Daniel Rioli (North Ballarat Rebels)
Height: 180 cm
Weight: 69 kg
Position: Small forward
Player comparison: Jeff Garlett
Strengths: Goal sense, x-factor, agility, speed
Weaknesses: Defensive work, consistency
First year impact: Very low
Whenever the surname Rioli is brought up, there is unrivalled excitement.
Like Cyril before him and Maurice and Michael before Cyril, Daniel Rioli is sure to become a cult hero at an AFL club.
Everyone would get sick of comparing one Rioli with another, but Daniel does bring back memories of Cyril as a teenager.
He is a human highlight reel that can win a game off his own boot in one quarter, but he can also not be sighted for 90 per cent of the game.
Much like Cyril, consistency is the biggest question mark over Daniel, but like Cyril, he is a high reward for a club that can untap his potential.
In the national championships at Etihad Stadium playing for Northern Territory, Rioli showed his talent by kicking a miraculous goal in the middle of a pack from an impossible angle.
To best describe the goal, it was Rioli-esque and from that moment, the crowd knew he was capable of the impossible.
Daniel is super quick, has great agility, a nous for the impossible and a good judge of the ball in flight and the bounce of the ball.
He will need to improve his consistency as well as bulk up a little and continue to work on his defensive game.
In the modern game, there are very few pigeon-holed small forwards. Eddie Betts is the prime example of a crumbing forward, but he is elite and there are very few in the same company.
Cyril used to be a classic small forward, but he is now a bonafide midfielder/forward after working on his tank and his defensive pressure.
Daniel Rioli, like Cyril, is undoubtedly likely to light up the MCG, running down a wing, dodging and weaving a few players and kicking a goal from the boundary line.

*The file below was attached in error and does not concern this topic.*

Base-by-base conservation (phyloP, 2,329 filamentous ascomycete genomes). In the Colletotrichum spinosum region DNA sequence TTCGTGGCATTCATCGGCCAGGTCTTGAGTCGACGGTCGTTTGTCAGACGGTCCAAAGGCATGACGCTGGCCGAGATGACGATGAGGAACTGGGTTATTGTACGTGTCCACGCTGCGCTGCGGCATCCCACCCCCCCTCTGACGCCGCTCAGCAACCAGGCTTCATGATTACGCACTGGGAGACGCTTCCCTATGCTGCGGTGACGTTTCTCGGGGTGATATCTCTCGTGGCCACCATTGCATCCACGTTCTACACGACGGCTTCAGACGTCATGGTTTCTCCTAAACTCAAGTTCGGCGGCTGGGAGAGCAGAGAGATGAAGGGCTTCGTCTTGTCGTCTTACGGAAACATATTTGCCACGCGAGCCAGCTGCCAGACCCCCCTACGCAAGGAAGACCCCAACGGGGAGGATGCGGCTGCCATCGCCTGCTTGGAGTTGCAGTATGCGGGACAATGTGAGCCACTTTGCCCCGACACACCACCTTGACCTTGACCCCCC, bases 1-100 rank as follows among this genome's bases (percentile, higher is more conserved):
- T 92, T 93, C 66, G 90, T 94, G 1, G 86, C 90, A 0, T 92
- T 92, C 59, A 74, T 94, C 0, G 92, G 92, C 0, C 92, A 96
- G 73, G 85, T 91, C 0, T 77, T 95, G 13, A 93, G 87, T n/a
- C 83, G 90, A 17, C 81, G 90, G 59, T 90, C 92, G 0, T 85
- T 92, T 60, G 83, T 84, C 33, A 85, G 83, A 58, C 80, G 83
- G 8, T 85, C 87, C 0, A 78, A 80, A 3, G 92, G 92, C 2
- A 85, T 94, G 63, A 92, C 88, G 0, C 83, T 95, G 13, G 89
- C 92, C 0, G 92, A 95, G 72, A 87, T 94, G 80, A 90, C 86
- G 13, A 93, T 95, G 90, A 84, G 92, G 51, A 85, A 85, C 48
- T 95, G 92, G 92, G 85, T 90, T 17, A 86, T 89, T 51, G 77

His highlights will be bordering from the unbelievable to the impossible and everything in between.
However, can he develop to become that midfielder/forward who is renowned for his defensive pressure as much as his highlights?
Rioli has a light frame and while he will need to bulk up a little, it is unlikely he will put on much to hamper his speed and agility.
He is a player that cannot be left alone or be given a metre at a stoppage, because he will turn it into a mile.
In the qualifying final, Daniel Rioli kicked four second half goals after barely being sighted in the first half.
Coming back from a large deficit against the Geelong Falcons, Rioli singlehandedly turned the game around and in the blink of an eye, it went from a near-certain Falcons victory, to an impressive comeback and the Rebels advanced to the preliminary finals.
If he becomes a four quarter player, Rioli could be anything. The fact he can play a quarter and still put his hand up for best on ground speaks volumes of his ability.
Of all the players in the draft, Rioli will have the most interest over where he is selected. Could his ability to drift in and out of games have an impact, or will his ability to turn a game on its head and be a match-winner sway the recruiters?
In all likelihood, Rioli is a second round pick. On form, he is probably a third round pick; on potential, he is easily a first round pick.
Balancing the two factors, a second round pick seems about right, but with the right guidance and development, Rioli could become an exceptional player.
In his first year, Rioli will bide his time in the reserves, with his highlights having fans drooling on the sidelines demanding he be promoted to the seniors.
However, if developed right, Rioli would be worth the wait and a four-quarter Rioli is better than a one to two-quarter Rioli.
One thing is for sure, regardless of where he ends up, Daniel Rioli will be a player every fan watches with interest.